It's taken a lot of humility to admit to myself how much resentment I have held towards situations and other people in the last few years. And even more so to come to terms with the fact that I get angry too. Because lets face it, we all do. Anger is a human emotion and even though some times I wish that I wasn't, I am human too.
Given the current work that I have been doing in my recovery and the fact that I have reconnected with myself in a lot of ways, including my emotions, I have been angry a lot recently and it's been really scary for me. When it first started happening my instant reaction was to try to make it go away. A week or so ago I walked into my nutritionists office extremely pissed off. So much so that I was actually shaking. The entire bus ride to her office I had been hoping for it to go away but it just kept building. When I walked into her office I was so ashamed and felt so uncomfortable allowing her to see me angry. Even though the anger wasn't directed at her, I clung to my old belief that feeling and showing anger wasn't ok. Instead of abandoning myself, she forced me to sit with it, feel it and even talk about it some. An hour later when I walked out of her office the anger had subsided, in fact I even had a smile on my face and we had spent a lot of the appointment talking about other things.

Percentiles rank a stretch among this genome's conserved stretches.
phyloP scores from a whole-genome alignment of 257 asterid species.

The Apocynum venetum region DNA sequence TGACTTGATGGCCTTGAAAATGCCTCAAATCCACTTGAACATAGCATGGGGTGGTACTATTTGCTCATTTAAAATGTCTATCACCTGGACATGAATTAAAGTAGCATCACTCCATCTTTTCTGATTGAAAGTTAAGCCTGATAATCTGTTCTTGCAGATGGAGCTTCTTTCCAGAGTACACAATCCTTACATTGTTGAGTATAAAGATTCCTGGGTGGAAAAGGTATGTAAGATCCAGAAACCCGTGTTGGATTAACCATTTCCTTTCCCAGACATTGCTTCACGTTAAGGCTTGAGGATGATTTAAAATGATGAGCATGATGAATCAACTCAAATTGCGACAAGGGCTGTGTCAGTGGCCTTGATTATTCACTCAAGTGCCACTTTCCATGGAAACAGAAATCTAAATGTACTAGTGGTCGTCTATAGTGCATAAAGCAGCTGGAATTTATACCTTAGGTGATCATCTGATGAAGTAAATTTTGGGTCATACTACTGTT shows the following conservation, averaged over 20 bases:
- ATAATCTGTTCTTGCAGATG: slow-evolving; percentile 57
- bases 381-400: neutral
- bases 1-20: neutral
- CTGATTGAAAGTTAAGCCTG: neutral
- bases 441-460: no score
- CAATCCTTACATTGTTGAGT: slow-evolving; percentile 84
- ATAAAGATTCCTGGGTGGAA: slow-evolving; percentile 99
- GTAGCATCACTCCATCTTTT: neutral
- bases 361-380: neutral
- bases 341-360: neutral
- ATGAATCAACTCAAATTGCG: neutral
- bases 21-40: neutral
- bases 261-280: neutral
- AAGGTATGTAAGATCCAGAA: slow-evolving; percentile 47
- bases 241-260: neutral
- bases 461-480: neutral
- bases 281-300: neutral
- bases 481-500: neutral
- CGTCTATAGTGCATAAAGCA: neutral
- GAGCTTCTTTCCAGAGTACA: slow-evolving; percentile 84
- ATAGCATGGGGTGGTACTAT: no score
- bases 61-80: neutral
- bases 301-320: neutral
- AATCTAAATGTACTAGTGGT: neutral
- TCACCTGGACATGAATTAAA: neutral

I have held in a lot of years of anger, so much so that it seems like at least once a day I am overcome by the feeling. Allowing myself to just ride out the feeling has been one of the most productive things in my recovery and life recently. My fear of exploding and lashing out inappropriatly hasn't happened yet. And I have even begun to forgive some and let go of a lot of resentment. It's not only allowed me to let go of some wrongs of the past but it's allowed me to start to stick up for myself. I have been mistreated and allowed others to walk all over me many times before. I have been forever stuck in the cycle of allowing others to over step their boundaries, not saying anything and eventually cutting them out of my life and hating them. Although some things are other peoples fault, a lot of this could have been avoided if I just allowed myself to feel and show anger in the first place.
I don't blame myself. A lot of my beliefs about anger have to do with how I was raised and my personality as well as my fear of abandonment and rejection. But this has been quite an eye opening experience for me. It's a work in progress but I am getting there. Just like everything in life, anger won't last forever. When we allow ourselves to get angry, we are showing that we matter to and don't deserve to be treated badly. We get mad, make a change and then move on with our lives, without attempting to keep score. And with that we become kinder, more forgiving and compassionate people.